The party expanded at an astounding rate, and looked prepared to bridge the sectional divide in the United States on the issue of immigration. In 1855, a prominent member of that other new political party, the Republicans, warned that if the Know-Nothings gained control, that they would change the Declaration of Independence to read "all men are created equal, except negroes, and foreigners, and catholics." In such circumstances, Abraham Lincoln would “prefer emigrating to some country where they make no pretence of loving liberty-to Russia, for instance, where despotism can be taken pure, and without the base alloy of hypocracy [sic].”
Lincoln had cause for concern, but the danger of a Know-Nothing victory faded quickly. In the 1856 election their candidate for President, Millard Fillmore, garnered 21% of the popular vote, though he only carried the state of Maryland in the Electoral College. After that election the Know-Nothings went into rapid decline. On one hand they had been quite correct: All those immigrants did transform the United States, participating in its democratic institutions and not caring one bit for a party that labeled them unworthy of citizenship. But equally important was the polarization of the country over slavery. Southern Democrats attacked the Know-Nothings for not being sufficiently pro-slavery and Northern Republicans denigrated the Party for its failure to oppose the spread of slavery. With slavery surpassing immigration as the primary political issue before the nation, the Party’s membership quickly deserted for the parties taking a stand on this far more significant issue.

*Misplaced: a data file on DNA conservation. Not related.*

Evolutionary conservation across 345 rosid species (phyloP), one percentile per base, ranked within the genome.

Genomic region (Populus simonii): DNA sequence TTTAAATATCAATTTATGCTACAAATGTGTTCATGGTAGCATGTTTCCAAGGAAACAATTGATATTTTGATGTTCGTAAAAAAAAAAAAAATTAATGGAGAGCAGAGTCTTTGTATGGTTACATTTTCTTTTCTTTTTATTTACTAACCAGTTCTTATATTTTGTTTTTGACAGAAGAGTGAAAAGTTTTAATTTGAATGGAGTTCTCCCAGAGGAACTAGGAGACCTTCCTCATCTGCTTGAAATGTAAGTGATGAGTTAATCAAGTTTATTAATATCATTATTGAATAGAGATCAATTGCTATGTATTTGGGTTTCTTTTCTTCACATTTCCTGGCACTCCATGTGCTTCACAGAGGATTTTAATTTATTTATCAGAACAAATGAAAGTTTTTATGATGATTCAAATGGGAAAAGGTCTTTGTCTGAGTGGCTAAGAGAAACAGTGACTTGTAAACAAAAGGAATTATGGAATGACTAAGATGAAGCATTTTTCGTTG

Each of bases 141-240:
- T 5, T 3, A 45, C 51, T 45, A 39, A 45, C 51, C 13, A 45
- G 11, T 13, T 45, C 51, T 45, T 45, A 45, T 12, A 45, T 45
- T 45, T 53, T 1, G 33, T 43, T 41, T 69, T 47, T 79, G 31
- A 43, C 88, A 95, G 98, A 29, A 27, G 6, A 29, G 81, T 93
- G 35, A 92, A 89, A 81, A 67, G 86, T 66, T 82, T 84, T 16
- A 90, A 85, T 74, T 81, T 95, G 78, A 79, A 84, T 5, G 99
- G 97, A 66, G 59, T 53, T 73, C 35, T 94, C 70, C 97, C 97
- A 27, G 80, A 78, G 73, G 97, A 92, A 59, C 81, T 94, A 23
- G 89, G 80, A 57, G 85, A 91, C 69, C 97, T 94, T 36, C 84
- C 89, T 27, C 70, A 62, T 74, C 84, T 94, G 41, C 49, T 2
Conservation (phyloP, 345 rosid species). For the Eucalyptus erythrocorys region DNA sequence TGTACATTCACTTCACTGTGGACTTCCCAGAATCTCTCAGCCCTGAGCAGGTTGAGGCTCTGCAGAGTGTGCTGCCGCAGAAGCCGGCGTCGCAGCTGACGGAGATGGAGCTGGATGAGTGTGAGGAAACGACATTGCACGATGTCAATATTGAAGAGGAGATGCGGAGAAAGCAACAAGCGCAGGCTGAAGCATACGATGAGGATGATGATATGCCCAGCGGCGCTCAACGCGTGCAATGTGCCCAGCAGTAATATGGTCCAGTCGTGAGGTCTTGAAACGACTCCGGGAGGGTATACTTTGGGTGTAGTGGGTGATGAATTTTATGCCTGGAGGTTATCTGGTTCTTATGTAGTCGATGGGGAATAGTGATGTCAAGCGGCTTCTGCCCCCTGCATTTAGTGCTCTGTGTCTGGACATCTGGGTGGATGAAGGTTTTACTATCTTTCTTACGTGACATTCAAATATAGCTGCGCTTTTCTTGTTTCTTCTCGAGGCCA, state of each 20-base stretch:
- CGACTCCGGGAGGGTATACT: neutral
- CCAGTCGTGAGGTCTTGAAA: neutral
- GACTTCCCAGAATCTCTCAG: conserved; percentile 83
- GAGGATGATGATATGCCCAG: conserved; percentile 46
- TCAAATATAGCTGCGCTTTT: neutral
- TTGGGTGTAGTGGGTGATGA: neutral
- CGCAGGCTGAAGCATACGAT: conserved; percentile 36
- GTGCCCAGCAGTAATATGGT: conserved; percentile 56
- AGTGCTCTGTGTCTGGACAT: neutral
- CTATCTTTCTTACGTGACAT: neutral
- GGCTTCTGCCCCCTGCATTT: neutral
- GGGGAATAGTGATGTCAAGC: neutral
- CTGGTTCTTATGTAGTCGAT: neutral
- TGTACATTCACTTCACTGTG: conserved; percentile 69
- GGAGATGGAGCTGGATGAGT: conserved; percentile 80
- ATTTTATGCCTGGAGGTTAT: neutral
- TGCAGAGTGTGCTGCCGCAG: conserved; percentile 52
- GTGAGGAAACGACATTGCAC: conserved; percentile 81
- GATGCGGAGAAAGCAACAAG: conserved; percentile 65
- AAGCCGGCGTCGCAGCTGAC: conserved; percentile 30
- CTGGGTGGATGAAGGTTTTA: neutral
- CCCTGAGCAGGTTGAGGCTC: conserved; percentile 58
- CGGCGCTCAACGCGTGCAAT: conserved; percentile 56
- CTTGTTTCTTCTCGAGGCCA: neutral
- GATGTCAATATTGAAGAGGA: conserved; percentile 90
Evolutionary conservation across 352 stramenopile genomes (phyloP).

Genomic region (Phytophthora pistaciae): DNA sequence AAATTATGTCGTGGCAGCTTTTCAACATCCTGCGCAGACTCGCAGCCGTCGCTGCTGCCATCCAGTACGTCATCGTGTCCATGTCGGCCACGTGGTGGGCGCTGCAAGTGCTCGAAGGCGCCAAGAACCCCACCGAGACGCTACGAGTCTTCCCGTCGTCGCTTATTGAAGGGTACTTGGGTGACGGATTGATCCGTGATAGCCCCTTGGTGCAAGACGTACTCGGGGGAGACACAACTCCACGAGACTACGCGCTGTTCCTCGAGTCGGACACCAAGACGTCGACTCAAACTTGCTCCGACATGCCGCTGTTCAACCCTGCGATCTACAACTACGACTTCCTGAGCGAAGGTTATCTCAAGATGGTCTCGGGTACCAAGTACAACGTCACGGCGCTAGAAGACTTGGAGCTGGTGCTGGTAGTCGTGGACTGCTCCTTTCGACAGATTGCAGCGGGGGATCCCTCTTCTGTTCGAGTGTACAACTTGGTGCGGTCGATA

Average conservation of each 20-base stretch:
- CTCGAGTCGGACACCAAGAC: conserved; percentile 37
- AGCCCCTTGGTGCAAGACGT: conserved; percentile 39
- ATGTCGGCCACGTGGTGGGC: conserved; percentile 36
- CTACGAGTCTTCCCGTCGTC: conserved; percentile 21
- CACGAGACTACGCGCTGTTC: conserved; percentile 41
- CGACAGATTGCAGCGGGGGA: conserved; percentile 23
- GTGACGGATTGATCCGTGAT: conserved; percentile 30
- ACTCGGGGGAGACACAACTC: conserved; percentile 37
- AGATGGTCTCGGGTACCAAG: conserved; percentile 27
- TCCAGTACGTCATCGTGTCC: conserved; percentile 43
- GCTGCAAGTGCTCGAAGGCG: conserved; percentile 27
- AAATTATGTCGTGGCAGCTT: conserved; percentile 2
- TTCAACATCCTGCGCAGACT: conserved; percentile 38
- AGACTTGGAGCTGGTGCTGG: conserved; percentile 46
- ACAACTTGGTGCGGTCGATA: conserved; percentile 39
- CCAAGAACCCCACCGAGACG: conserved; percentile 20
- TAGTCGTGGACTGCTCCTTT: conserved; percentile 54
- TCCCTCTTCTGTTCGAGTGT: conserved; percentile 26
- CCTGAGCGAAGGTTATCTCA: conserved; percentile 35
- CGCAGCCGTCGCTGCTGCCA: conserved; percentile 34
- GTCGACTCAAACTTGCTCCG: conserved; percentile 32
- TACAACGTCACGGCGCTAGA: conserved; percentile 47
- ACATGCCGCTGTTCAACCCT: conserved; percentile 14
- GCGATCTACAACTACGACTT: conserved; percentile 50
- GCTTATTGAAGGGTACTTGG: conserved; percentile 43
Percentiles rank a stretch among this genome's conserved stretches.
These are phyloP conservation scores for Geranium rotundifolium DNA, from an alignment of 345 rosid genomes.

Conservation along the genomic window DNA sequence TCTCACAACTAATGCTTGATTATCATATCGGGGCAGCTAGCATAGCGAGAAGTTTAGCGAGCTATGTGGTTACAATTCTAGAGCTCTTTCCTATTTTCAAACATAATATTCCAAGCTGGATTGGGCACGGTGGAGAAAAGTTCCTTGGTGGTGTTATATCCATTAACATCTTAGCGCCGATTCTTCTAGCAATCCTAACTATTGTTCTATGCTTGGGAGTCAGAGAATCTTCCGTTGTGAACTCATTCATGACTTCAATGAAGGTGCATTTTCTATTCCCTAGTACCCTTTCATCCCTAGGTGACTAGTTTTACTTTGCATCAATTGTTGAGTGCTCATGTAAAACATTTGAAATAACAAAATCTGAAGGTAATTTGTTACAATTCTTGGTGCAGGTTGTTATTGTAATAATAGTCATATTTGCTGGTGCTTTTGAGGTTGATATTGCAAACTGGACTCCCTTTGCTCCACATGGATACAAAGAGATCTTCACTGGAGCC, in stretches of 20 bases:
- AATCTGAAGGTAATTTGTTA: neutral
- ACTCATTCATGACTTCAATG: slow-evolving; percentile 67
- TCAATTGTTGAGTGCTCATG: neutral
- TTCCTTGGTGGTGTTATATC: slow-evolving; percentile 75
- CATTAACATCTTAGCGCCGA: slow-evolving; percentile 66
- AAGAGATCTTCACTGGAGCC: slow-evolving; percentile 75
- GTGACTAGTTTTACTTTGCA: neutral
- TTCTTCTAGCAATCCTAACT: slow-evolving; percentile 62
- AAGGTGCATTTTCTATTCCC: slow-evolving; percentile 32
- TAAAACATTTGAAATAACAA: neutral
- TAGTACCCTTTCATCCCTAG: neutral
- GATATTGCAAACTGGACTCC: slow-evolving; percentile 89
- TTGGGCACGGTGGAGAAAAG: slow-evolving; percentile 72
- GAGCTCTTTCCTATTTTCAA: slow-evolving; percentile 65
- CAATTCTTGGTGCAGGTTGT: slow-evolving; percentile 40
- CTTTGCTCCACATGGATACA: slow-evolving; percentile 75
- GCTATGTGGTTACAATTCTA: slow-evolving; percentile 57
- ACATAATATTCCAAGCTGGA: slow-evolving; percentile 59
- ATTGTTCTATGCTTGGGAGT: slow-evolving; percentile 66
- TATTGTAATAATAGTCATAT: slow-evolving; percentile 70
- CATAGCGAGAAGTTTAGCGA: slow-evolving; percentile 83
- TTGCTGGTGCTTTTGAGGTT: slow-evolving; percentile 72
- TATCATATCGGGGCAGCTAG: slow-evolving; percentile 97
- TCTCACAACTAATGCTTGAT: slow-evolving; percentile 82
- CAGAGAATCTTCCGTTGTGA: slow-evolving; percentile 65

Nativism would of course rise again, though in some deeply ironic ways. Just twenty years after the high tide of the Know-Nothing Party, the Irish immigrant Dennis Kearney would lead his Workingman’s Party in California in effective opposition to Chinese immigration. Repeatedly in American history we find the children and grandchildren of immigrants insisting that now was the time to shut the door; now that their families had found safety, freedom, and prosperity in the United States it was only fair to refuse admission to all others. They and generations of Americans have benefitted from the failure of the original Americans such as the Powhatan of the Chesapeake and Pequot of New England to institute immigration policies.
"You have a massive legal and illegal immigration of a great many people who don't want to be Americans. It's dangerous. We could end up with a cultural, linguistic and even political Tower of Babel. . . .The threat to the United States comes from two things: the act of immigration combined with the cult of multiculturalism. We will never be able to win in the clash of civilizations if we don't know who we are. If Western civilization succumbs to the siren song of multiculturalism, I believe we are finished."Samuel Morse? Millard Fillmore? Dennis Kearney? No, this quotation is from Representative Tom Tancredo (R-CO) in 2007. Like his nativist predecessors, Tancredo perceives the country changing in frightening ways. And like previous nativists, he hopes to resist these new developments by changing the United States and putting an end to its historic role as a sanctuary of freedom and opportunity. These modern children of immigrants are safe and prosperous in the nation Emma Lazarus famously called “the Mother of Exiles,” and so it is time to extinguish the “lamp beside the golden door.” The Know-Nothings have returned; but this time they are trying to take over the Republican Party.
Michael Bellesiles has taught at universities in the United States, the United Kingdom, Italy, and Germany. He has written thirty scholarly articles and eight books, includingRevolutionary Outlaws: Ethan Allen and the Struggle for Independence on the Early American Frontier and Arming America: The Origins of a National Gun Culture (awarded the Bancroft Prize in 2001. He is the only person to ever receive both the Pelzer and Binkley-Stephenson article of the year awards from the Organization of American Historians (in 1986 and 1996).